Tesco reports robust 9% sales rise

Tesco has today revealed its figures for the 13 weeks ended 30 May 2020 showing total sales in the UK & ROI business increased by 9.2%.

Growth was most marked in online with sales up 48.5% for the quarter as a whole and the rate of growth increasing to nearly 100% by the end of May.

Sales in the convenience business grew by 9.5% including a particularly strong performance from One Stop. The 896 large stores were well-placed to serve customers seeking to shop less frequently and buy more on each visit, with sales up 5.4%.

Throughout this period, we continued to invest in our everyday value proposition including the launch of ‘Aldi Price Match’ in March. As a result of this, in combination with the strength and relevance of our overall proposition, the group saw net switching gains to Tesco from Aldi for the first time in over a decade.

Customers who saw the ‘Aldi Price Match’ campaign were more likely to visit our shops (+6%), rated our brand more highly (NPS +10%) and perceived Tesco as better value (+8%)3. We are extending ‘Aldi Price Match’ to nearly 500 Tesco and branded products and will continue to seek further opportunities to bring even greater everyday value to customers at this challenging time.

As Tesco refocused its offer on availability and everyday low prices, promotional participation reduced from 28% to 14%. The firm also saw major shifts in product and category mix as customers focused more of their purchases on essential items.

In the UK, food sales grew at c.12%, whereas more discretionary categories such as clothing saw sales declines of c.(20)%. Following a sharp initial reduction, sales in general merchandise recovered through the quarter with some categories - toys, home, stationery and electrical – growing strongly year-on-year, as customers increasingly looked to add these items to their weekly shop. Fuel sales, which are excluded from our headline sales performance, declined by c.(50)%.

As a result of improvements in customer perceptions of Tesco across all key areas, including value +5.0pts and quality +3.7pts, the strength of our brand reached its highest level since 2011. Following its focus on ensuring customer safety, 90% of customers believe Tesco stores are a safe place to shop.

Responding to the significantly increased demand for our online offer, it has grown that part of our business as quickly as possible. In just five weeks we doubled our online capacity and are now fulfilling over 1.3 million orders per week.

Across the quarter as a whole, Tesco delivered 12.6 million orders, including to a priority list of 590,000 vulnerable customers. In addition to providing more delivery slots for customers, it has e also increased the availability of the click and collect service, which now represents around a quarter of online orders. As a result of the changes, Tesco has made, our online grocery business has grown from c.9% to over 16% of our total UK sales.

Tesco originally set out a plan to double the capacity of our online business in the medium term, including the development of at least 25 urban fulfilment centres (UFCs). Whilst the construction of the first UFC in West Bromwich Extra was paused in March due to government restrictions, it was able to complete the work in June and the first customer order will be delivered next month.

COVID-19 costs incurred
Tesco's response to COVID-19 has required significant changes to operations which have led to a substantial increase in costs, with the main impact in the UK. The majority of these costs relate to payroll which includes the provision of twelve weeks’ paid leave to 26,000 vulnerable colleagues, in addition to the recruitment of 47,000 temporary colleagues to cover absence and meet increased demand.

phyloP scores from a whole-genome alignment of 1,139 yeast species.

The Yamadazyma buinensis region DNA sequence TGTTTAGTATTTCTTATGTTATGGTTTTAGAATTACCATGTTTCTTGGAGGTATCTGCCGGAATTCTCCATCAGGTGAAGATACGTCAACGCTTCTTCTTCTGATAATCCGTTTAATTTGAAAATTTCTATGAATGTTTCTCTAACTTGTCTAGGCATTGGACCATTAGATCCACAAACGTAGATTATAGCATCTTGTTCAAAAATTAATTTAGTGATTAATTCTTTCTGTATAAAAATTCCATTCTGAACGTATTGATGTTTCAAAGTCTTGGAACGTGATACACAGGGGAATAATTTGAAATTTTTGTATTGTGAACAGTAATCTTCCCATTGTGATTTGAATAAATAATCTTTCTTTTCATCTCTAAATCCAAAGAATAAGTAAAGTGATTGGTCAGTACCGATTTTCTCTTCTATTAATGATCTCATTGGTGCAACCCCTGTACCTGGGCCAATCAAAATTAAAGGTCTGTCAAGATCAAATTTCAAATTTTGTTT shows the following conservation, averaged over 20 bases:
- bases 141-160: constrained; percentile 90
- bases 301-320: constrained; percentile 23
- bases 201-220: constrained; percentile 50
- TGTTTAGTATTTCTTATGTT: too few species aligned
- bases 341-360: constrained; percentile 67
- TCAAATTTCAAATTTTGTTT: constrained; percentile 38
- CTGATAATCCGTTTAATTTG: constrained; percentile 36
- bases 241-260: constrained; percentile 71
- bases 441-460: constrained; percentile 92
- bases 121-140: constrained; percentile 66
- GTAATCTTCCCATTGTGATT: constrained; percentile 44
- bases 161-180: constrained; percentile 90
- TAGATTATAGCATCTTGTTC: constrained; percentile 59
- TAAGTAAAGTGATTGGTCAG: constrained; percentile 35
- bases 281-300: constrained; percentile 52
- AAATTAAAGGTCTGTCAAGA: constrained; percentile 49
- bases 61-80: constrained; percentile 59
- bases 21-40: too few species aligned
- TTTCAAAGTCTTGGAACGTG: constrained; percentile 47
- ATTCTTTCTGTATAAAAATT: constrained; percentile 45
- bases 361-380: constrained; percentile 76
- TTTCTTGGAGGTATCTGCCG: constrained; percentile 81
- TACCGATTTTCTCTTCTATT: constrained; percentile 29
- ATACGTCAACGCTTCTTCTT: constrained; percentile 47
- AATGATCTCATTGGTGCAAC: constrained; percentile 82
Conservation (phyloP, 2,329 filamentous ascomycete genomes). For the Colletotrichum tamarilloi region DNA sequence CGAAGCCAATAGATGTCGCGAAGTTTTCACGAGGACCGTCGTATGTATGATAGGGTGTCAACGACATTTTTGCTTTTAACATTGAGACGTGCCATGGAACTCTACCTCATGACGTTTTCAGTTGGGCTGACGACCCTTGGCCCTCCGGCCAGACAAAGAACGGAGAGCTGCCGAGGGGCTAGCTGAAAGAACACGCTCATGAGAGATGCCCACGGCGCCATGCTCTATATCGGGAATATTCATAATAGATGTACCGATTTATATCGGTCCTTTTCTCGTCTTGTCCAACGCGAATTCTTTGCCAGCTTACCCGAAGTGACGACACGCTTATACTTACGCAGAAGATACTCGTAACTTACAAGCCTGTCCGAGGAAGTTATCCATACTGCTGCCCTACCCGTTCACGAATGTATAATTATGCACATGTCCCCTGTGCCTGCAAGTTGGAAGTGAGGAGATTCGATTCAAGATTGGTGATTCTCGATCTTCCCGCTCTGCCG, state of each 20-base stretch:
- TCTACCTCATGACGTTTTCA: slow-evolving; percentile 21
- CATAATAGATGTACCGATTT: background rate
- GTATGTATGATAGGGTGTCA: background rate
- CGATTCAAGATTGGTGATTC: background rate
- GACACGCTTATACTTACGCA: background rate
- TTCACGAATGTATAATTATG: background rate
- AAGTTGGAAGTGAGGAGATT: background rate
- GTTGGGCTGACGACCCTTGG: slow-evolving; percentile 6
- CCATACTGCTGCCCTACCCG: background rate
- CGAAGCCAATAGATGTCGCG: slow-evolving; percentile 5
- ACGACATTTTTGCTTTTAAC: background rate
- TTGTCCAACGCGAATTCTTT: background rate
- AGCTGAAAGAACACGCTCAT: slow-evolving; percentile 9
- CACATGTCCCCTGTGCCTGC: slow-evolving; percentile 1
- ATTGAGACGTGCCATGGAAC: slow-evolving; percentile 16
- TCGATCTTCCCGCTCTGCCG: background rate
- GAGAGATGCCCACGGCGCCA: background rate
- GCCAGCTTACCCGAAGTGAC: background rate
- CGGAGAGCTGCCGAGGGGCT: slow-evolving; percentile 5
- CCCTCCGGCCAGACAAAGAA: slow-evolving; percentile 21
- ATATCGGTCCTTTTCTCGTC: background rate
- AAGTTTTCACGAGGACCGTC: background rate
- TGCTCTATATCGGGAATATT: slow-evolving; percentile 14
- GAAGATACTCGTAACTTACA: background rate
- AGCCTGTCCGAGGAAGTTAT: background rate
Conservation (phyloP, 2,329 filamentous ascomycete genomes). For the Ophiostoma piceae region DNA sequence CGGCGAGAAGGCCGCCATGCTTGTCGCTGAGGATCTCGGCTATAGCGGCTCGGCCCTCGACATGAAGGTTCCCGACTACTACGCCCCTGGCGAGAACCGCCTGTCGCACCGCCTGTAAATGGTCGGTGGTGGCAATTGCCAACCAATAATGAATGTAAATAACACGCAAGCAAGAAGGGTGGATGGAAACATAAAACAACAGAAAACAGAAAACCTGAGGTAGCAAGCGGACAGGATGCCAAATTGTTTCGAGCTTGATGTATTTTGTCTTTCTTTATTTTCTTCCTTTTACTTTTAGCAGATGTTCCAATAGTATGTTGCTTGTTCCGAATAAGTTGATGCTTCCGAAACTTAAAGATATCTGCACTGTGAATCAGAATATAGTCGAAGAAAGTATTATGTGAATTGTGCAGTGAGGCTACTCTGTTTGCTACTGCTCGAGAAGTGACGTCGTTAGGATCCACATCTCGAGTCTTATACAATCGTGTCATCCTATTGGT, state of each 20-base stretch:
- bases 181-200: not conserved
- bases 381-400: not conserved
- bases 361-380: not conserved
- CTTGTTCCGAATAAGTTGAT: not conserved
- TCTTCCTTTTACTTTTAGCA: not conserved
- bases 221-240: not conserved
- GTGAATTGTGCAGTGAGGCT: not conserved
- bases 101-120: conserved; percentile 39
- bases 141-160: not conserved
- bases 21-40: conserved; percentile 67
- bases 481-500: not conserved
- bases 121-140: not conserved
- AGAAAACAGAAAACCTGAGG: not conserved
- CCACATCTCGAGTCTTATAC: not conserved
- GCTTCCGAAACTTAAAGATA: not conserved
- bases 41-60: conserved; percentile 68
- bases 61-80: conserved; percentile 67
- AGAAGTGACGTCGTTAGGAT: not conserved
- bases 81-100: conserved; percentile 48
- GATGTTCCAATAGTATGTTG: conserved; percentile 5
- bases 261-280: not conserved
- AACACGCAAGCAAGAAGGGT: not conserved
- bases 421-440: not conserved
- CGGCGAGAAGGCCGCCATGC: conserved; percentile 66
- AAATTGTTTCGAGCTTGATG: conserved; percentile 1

The group has also incurred costs in areas such as distribution, where we have needed to re-open previously mothballed distribution centres and property, where we have incurred costs to adapt the store environment and temporarily lost tenant income. The provision of safety-related consumables and personal protective equipment across all of our 3,628 stores in itself results in a charge of c.£(65)m.

In total, our latest estimate of incremental costs for the UK for the full year is c.£(840)m. These costs will be partially mitigated by the UK business rates relief of £532m and a contribution from additional food sales.

Overall Booker’s sales grew by 6.1% including a c.5% contribution from Best Food Logistics, which was acquired in early March. Booker saw a significant uplift in its retail business with sales growing by 24% partially offset by a significant reduction in customer footfall for our catering business with sales falling by (32)%.

In catering, we are already starting to see our competitive position strengthen and expect to exit the crisis with market share well beyond original levels. Booker has provided invaluable support to our grocery online business including by providing more than 100k additional click and collect slots and directly supplying nearly 18,000 deliveries to over 1,000 care homes.

Dave Lewis, Chief Executive, said, “Through a very challenging period for everyone, Tesco colleagues have gone above and beyond, and I’m extremely proud of what they’ve achieved. Their selfless efforts, combined with our embedded strategic advantages in stores and online, have helped to ensure that everyone can get the food they need in a safe environment.

'In just five weeks, we doubled our online capacity to help support our most vulnerable customers and transformed our stores with extensive social distancing measures so that everyone who was able to shop in store could do so safely.

'The costs of doing this have been significant and only partly offset by business rates relief and increased volume. We see the balance as an investment in supporting our customers at a time when they need it most.”